Agencies prep for extended remote work amid coronavirus spread

This week, due to the spread of COVID-19 across the globe, Horizon is running a two-day work-from-home test with its 300-person direct marketing division, Horizon Next. In doing so, the agency is looking to assess how its workforce will manage if the company needs to switch to being entirely remote on a dime.

“For the foreseeable future companies everywhere will see more remote working and the density of the office decrease to help combat the spread of [coronavirus],” wrote Stephen Hall, chief marketing officer for Horizon, in an email. The agency is using digital products like Microsoft Teams and Zoom to stay in touch with workers and clients while remote. Of the test, Hall added that the agency will “review and adapt as needed based on the analysis of the learning.”

Horizon is far from the only advertising agency aiming to sort out any issues with employees’ working from home ahead of potentially making the call to have employees work remotely for an extended period of time. Some, like Havas, Doner and GroupM, to name a few, are running similar tests: Havas will run a mandatory one-day work remote test this week (it declined to share which day) with all of its roughly 4,000 North American employees; Doner is asking all of its 375 employees to work remotely on Monday; GroupM is running its trial Thursday.

In moving to a remote workforce, even just for a test, agencies are aiming to make sure their employees can log onto their VPN to get on agencies’ networks, have downloaded the proper video software, are prepared to use chat services (some are on Slack, others are on Microsoft Teams and others say they use G-chat), are able to share files easily and are generally able to fully do their jobs outside of the office. Virtual meetings either with other employees at the agency or with clients are being planned using Zoom. The impact of being remote to day-to-day work is still unclear, which is why some agencies are running tests before jumping ahead with a full remote workforce.

“This test will help us to iron out any details with respect to business continuity and the capabilities of our systems and tools with our staff working remotely,” wrote Megan Rokosh, Havas Health & You CMO, in an email. “Most companies are assessing the best models for their businesses week by week. With the pace of change in this situation, it needs to be monitored closely and companies need to be very nimble as they react to regional, national and global advisories.”

By running a test early next week instead of switching immediately to remote work, Doner is looking to avoid causing panic among its employees, explained Craig Conrad, president at Doner. “This is obviously a unique situation and uncharted territory for all of us,” said Conrad. Meetings that were set for in-person for Monday are now being rescheduled with Zoom links, he said.

Some agencies are making the switch to remote without a test. Brooklyn-based creative shop Mustache, for example, will have its 80-person staff work remotely for the next two weeks starting today. Mustache CEO John Limotte isn’t worried about monitoring his employees’ output while they are remote. The shop is planning virtual check-in meetings with departments and teams on projects. One worry, should being remote be necessary for an extended period, is employee morale and isolation as employees could feel disconnected, said Limotte. Should that become the case, the agency will look for ways to combat that and give employees a sense of their internal culture remotely. It’s not yet clear what the agency will do should that be the case.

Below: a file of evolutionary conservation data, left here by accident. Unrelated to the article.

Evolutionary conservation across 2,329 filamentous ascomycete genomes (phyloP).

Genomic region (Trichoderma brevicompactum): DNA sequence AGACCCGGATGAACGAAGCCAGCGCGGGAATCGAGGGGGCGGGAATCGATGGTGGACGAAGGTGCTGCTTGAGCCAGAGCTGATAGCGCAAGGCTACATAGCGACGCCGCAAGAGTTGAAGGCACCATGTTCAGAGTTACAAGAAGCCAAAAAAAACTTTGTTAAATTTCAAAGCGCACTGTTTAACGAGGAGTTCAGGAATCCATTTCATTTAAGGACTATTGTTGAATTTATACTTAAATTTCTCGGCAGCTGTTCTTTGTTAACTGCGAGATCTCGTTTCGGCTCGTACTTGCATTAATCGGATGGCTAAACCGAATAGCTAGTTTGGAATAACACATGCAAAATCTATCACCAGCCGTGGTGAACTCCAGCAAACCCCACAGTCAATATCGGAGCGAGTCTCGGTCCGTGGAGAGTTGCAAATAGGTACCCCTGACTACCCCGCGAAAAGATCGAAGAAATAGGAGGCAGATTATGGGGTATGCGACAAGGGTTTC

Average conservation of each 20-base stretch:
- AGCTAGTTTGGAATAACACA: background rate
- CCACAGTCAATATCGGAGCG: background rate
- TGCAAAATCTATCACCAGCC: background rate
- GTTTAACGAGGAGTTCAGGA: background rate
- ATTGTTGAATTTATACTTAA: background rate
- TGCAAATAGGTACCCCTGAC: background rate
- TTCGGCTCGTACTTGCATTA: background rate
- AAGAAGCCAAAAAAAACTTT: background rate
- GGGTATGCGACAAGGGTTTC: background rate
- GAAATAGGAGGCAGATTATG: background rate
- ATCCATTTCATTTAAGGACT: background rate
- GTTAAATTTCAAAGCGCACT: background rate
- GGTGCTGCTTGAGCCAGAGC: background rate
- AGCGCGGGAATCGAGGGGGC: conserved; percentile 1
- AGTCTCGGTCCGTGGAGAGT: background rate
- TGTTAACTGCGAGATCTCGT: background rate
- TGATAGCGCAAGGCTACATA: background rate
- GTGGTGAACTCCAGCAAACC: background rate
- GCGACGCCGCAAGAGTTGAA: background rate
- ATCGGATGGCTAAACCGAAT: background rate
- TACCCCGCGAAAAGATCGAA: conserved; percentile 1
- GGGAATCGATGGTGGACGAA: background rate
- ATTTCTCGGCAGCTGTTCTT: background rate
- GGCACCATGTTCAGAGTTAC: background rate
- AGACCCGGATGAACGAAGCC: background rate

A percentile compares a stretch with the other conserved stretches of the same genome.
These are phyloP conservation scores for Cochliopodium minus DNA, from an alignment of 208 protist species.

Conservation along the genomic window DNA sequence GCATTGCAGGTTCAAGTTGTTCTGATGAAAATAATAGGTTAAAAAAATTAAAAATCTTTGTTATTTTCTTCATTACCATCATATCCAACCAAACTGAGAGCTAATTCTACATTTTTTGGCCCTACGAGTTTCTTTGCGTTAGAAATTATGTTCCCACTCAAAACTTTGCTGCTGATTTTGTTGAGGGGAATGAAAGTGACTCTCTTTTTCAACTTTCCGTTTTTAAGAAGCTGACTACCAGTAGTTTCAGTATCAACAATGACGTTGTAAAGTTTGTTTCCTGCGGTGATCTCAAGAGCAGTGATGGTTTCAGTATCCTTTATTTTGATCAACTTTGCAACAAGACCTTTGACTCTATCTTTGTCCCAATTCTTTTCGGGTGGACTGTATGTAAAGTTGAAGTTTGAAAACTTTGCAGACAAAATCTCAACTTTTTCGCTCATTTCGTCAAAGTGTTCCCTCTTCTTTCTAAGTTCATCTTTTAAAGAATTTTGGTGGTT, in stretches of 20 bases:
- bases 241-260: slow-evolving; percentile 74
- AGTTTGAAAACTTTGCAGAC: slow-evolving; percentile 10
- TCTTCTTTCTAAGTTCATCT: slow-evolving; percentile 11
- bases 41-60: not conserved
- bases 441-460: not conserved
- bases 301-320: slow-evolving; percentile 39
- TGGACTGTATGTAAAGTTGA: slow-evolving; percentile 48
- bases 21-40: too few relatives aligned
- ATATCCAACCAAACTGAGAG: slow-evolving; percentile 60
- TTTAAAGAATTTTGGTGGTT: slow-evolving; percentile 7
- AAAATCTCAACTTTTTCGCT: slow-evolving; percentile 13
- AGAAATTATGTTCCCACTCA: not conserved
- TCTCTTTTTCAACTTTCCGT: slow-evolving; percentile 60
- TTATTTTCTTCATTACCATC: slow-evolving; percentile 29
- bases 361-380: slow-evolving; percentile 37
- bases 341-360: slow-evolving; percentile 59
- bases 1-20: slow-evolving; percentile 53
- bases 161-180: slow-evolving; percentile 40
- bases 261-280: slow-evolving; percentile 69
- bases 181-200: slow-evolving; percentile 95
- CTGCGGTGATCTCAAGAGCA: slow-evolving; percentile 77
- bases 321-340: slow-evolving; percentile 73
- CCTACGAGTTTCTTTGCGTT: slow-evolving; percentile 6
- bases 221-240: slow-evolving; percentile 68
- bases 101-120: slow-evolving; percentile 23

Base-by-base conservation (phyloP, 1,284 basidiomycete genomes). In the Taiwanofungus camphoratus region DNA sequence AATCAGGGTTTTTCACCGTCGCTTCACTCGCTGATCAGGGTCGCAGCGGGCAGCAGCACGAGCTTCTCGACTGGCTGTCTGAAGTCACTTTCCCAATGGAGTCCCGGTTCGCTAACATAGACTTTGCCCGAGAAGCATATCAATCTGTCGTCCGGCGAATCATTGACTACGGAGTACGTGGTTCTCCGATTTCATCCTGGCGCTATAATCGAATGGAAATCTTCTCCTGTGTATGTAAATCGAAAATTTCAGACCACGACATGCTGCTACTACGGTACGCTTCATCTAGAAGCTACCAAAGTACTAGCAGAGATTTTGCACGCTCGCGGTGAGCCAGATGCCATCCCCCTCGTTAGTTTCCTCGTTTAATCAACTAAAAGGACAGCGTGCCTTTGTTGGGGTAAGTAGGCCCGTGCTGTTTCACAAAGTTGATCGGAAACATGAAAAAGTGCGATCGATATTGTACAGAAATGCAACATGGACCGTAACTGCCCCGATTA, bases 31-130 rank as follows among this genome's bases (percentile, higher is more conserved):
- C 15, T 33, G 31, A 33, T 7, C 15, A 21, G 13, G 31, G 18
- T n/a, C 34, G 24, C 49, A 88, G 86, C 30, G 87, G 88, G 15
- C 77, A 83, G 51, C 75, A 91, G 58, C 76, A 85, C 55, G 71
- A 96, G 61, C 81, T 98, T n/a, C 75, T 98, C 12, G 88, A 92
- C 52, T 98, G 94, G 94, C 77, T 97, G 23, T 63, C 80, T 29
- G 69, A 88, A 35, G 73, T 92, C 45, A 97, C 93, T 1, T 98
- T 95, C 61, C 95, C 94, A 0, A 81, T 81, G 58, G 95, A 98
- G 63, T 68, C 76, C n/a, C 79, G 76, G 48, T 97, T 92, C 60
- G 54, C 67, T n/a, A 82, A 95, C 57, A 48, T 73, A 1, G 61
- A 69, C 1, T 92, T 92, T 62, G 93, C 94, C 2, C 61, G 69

It’s unclear when or if agencies will have to go fully remote. The decision to do so will vary by agencies and holding companies. Regardless of whether or not agencies are remote yet, agency execs believe that one effect of asking employees to be remote to manage the spread of coronavirus will be that agencies will be ready for remote work. Some say those agencies will end up being more lax about working remotely. Others believe it’s too early to tell what the business implications of remote workforces will be.

“This will change how agencies work going forward,” wrote Hall. “It’s less carbon footprint. We will analyze productivity; I see a more flexible and productive model moving forward.”

Rokosh said that it’s “too early to assess how coronavirus will impact the workforce long term but most certainly businesses that were previously not planning for remote work and things like videoconferencing, high volume remote file access, virtual meetings and project collaboration tools are doing so now by necessity. This will be one of the many interesting outputs of this unprecedented situation.”

In the interim, agency leaders anticipate dealing with various headaches — mostly technological — while managing how to be remote. Fortnight Collective founder Andy Nathan anticipates technological glitches disrupting work or pitch meetings with clients if work goes fully remote. “We’re all better when we’re face to face,” said Nathan. “When you look across the table from your client and observe what they are getting excited about, where are those anxiety points, [it can help].” That said, even with issues of being remote, the shop is prepared to do so for the safety of its workers and clients.

“It is kind of a giant social experiment when it comes to working from home,” said David Rodnitzky, CEO, 3Q. “I think we’ll figure out whether people can be effective or not.” Rodnitzsky cautioned that working from home isn’t for everyone: “It’s really positive for people who are introverted and get the most work done by being in a quiet place and not having distractions. It’s detrimental to people who are collaborative and want to talk things through with people live.”

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